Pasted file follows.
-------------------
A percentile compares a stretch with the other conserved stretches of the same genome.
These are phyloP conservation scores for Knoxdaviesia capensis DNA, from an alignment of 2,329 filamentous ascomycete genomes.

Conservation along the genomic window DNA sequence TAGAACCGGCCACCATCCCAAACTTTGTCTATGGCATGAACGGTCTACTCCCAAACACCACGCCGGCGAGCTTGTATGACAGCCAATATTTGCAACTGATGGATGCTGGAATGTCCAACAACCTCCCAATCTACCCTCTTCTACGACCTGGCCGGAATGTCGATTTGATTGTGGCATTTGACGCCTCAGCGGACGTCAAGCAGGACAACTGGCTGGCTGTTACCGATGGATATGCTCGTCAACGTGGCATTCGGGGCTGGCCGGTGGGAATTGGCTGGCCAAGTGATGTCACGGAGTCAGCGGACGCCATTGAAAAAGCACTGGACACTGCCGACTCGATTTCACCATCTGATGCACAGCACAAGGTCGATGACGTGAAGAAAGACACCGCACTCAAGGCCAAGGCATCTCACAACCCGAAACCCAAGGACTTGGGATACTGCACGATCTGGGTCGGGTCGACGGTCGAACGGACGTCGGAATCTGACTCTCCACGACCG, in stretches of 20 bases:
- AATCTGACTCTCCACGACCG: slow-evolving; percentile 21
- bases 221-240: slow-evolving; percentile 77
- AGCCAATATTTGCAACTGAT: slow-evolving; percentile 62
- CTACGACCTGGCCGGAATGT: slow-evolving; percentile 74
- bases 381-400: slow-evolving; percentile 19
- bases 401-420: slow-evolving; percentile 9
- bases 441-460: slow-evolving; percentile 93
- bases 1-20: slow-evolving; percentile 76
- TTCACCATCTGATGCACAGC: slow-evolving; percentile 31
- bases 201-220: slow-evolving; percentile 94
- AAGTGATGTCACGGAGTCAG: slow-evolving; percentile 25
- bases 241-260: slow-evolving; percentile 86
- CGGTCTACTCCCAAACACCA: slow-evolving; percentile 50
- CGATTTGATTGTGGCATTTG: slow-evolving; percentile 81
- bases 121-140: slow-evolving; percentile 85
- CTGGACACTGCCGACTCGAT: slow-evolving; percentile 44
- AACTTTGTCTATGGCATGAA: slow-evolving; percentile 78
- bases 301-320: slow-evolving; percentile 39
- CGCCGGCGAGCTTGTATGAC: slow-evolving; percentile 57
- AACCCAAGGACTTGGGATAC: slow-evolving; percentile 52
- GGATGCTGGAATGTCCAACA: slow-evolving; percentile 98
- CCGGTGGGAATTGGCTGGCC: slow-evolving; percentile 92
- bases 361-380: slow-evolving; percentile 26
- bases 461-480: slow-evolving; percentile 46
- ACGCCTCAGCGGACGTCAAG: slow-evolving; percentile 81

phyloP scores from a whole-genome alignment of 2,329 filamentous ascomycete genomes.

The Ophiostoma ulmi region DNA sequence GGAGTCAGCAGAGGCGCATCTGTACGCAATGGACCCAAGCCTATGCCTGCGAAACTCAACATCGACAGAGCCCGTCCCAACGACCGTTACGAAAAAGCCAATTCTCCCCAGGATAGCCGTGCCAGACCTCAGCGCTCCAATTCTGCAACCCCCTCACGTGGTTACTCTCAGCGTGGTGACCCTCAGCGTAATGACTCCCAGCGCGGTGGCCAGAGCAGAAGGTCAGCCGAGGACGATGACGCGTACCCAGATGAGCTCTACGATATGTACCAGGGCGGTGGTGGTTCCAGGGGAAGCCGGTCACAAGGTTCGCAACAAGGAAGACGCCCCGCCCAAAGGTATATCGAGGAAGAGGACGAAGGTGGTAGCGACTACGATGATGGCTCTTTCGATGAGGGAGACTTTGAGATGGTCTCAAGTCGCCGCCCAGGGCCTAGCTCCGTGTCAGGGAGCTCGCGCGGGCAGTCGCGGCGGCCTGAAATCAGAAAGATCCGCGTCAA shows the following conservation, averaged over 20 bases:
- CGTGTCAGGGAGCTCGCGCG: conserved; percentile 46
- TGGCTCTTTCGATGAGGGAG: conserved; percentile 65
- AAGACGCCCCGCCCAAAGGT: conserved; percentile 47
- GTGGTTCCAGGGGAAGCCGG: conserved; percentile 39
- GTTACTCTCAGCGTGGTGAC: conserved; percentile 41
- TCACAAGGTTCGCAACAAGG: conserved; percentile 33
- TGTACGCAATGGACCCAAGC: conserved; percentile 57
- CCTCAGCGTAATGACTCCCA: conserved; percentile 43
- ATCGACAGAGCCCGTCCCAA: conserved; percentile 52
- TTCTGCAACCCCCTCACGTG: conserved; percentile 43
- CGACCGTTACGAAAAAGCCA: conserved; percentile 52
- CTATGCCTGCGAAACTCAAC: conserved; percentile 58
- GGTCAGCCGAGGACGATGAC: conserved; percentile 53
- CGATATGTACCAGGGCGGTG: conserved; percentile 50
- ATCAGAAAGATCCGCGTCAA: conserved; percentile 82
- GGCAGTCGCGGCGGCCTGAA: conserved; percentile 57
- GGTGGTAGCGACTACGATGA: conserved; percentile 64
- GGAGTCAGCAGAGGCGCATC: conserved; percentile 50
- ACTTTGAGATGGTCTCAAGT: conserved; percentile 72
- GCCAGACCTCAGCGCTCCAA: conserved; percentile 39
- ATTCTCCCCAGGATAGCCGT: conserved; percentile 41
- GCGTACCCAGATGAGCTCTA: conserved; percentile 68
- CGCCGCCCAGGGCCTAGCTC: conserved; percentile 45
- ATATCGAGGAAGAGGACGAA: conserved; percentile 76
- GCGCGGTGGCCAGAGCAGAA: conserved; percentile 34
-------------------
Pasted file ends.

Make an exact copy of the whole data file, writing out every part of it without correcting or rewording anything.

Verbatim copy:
A percentile compares a stretch with the other conserved stretches of the same genome.
These are phyloP conservation scores for Knoxdaviesia capensis DNA, from an alignment of 2,329 filamentous ascomycete genomes.

Conservation along the genomic window DNA sequence TAGAACCGGCCACCATCCCAAACTTTGTCTATGGCATGAACGGTCTACTCCCAAACACCACGCCGGCGAGCTTGTATGACAGCCAATATTTGCAACTGATGGATGCTGGAATGTCCAACAACCTCCCAATCTACCCTCTTCTACGACCTGGCCGGAATGTCGATTTGATTGTGGCATTTGACGCCTCAGCGGACGTCAAGCAGGACAACTGGCTGGCTGTTACCGATGGATATGCTCGTCAACGTGGCATTCGGGGCTGGCCGGTGGGAATTGGCTGGCCAAGTGATGTCACGGAGTCAGCGGACGCCATTGAAAAAGCACTGGACACTGCCGACTCGATTTCACCATCTGATGCACAGCACAAGGTCGATGACGTGAAGAAAGACACCGCACTCAAGGCCAAGGCATCTCACAACCCGAAACCCAAGGACTTGGGATACTGCACGATCTGGGTCGGGTCGACGGTCGAACGGACGTCGGAATCTGACTCTCCACGACCG, in stretches of 20 bases:
- AATCTGACTCTCCACGACCG: slow-evolving; percentile 21
- bases 221-240: slow-evolving; percentile 77
- AGCCAATATTTGCAACTGAT: slow-evolving; percentile 62
- CTACGACCTGGCCGGAATGT: slow-evolving; percentile 74
- bases 381-400: slow-evolving; percentile 19
- bases 401-420: slow-evolving; percentile 9
- bases 441-460: slow-evolving; percentile 93
- bases 1-20: slow-evolving; percentile 76
- TTCACCATCTGATGCACAGC: slow-evolving; percentile 31
- bases 201-220: slow-evolving; percentile 94
- AAGTGATGTCACGGAGTCAG: slow-evolving; percentile 25
- bases 241-260: slow-evolving; percentile 86
- CGGTCTACTCCCAAACACCA: slow-evolving; percentile 50
- CGATTTGATTGTGGCATTTG: slow-evolving; percentile 81
- bases 121-140: slow-evolving; percentile 85
- CTGGACACTGCCGACTCGAT: slow-evolving; percentile 44
- AACTTTGTCTATGGCATGAA: slow-evolving; percentile 78
- bases 301-320: slow-evolving; percentile 39
- CGCCGGCGAGCTTGTATGAC: slow-evolving; percentile 57
- AACCCAAGGACTTGGGATAC: slow-evolving; percentile 52
- GGATGCTGGAATGTCCAACA: slow-evolving; percentile 98
- CCGGTGGGAATTGGCTGGCC: slow-evolving; percentile 92
- bases 361-380: slow-evolving; percentile 26
- bases 461-480: slow-evolving; percentile 46
- ACGCCTCAGCGGACGTCAAG: slow-evolving; percentile 81

phyloP scores from a whole-genome alignment of 2,329 filamentous ascomycete genomes.

The Ophiostoma ulmi region DNA sequence GGAGTCAGCAGAGGCGCATCTGTACGCAATGGACCCAAGCCTATGCCTGCGAAACTCAACATCGACAGAGCCCGTCCCAACGACCGTTACGAAAAAGCCAATTCTCCCCAGGATAGCCGTGCCAGACCTCAGCGCTCCAATTCTGCAACCCCCTCACGTGGTTACTCTCAGCGTGGTGACCCTCAGCGTAATGACTCCCAGCGCGGTGGCCAGAGCAGAAGGTCAGCCGAGGACGATGACGCGTACCCAGATGAGCTCTACGATATGTACCAGGGCGGTGGTGGTTCCAGGGGAAGCCGGTCACAAGGTTCGCAACAAGGAAGACGCCCCGCCCAAAGGTATATCGAGGAAGAGGACGAAGGTGGTAGCGACTACGATGATGGCTCTTTCGATGAGGGAGACTTTGAGATGGTCTCAAGTCGCCGCCCAGGGCCTAGCTCCGTGTCAGGGAGCTCGCGCGGGCAGTCGCGGCGGCCTGAAATCAGAAAGATCCGCGTCAA shows the following conservation, averaged over 20 bases:
- CGTGTCAGGGAGCTCGCGCG: conserved; percentile 46
- TGGCTCTTTCGATGAGGGAG: conserved; percentile 65
- AAGACGCCCCGCCCAAAGGT: conserved; percentile 47
- GTGGTTCCAGGGGAAGCCGG: conserved; percentile 39
- GTTACTCTCAGCGTGGTGAC: conserved; percentile 41
- TCACAAGGTTCGCAACAAGG: conserved; percentile 33
- TGTACGCAATGGACCCAAGC: conserved; percentile 57
- CCTCAGCGTAATGACTCCCA: conserved; percentile 43
- ATCGACAGAGCCCGTCCCAA: conserved; percentile 52
- TTCTGCAACCCCCTCACGTG: conserved; percentile 43
- CGACCGTTACGAAAAAGCCA: conserved; percentile 52
- CTATGCCTGCGAAACTCAAC: conserved; percentile 58
- GGTCAGCCGAGGACGATGAC: conserved; percentile 53
- CGATATGTACCAGGGCGGTG: conserved; percentile 50
- ATCAGAAAGATCCGCGTCAA: conserved; percentile 82
- GGCAGTCGCGGCGGCCTGAA: conserved; percentile 57
- GGTGGTAGCGACTACGATGA: conserved; percentile 64
- GGAGTCAGCAGAGGCGCATC: conserved; percentile 50
- ACTTTGAGATGGTCTCAAGT: conserved; percentile 72
- GCCAGACCTCAGCGCTCCAA: conserved; percentile 39
- ATTCTCCCCAGGATAGCCGT: conserved; percentile 41
- GCGTACCCAGATGAGCTCTA: conserved; percentile 68
- CGCCGCCCAGGGCCTAGCTC: conserved; percentile 45
- ATATCGAGGAAGAGGACGAA: conserved; percentile 76
- GCGCGGTGGCCAGAGCAGAA: conserved; percentile 34